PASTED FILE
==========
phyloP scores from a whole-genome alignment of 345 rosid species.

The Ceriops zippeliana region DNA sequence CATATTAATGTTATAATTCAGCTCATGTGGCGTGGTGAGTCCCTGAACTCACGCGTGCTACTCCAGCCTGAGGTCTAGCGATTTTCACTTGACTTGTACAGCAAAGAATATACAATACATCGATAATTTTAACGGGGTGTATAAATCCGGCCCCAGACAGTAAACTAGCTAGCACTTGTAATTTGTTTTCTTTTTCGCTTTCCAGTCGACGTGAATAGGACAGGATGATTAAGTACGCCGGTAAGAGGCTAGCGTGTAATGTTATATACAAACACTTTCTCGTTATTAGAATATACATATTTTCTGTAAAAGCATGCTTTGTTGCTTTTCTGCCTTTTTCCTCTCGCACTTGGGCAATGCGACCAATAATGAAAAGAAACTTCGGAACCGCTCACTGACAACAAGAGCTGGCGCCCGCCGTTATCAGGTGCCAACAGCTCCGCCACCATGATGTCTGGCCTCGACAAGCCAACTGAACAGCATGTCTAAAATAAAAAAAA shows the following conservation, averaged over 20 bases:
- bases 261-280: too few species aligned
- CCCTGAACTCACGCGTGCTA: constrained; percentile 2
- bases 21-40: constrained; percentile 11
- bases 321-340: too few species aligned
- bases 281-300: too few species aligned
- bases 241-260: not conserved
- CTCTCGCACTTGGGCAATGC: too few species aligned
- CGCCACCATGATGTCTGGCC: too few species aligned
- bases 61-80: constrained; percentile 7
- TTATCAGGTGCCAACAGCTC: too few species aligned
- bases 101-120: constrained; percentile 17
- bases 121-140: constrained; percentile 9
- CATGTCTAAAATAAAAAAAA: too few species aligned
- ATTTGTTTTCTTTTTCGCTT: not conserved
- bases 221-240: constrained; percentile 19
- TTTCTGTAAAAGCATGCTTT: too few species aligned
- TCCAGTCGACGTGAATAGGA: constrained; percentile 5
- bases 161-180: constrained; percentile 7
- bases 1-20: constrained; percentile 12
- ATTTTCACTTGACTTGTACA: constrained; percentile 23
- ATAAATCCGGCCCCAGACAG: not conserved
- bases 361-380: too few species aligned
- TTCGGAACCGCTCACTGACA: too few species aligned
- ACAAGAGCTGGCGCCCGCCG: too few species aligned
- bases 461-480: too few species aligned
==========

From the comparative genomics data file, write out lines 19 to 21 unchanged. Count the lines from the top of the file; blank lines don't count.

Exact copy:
- TCCAGTCGACGTGAATAGGA: constrained; percentile 5
- bases 161-180: constrained; percentile 7
- bases 1-20: constrained; percentile 12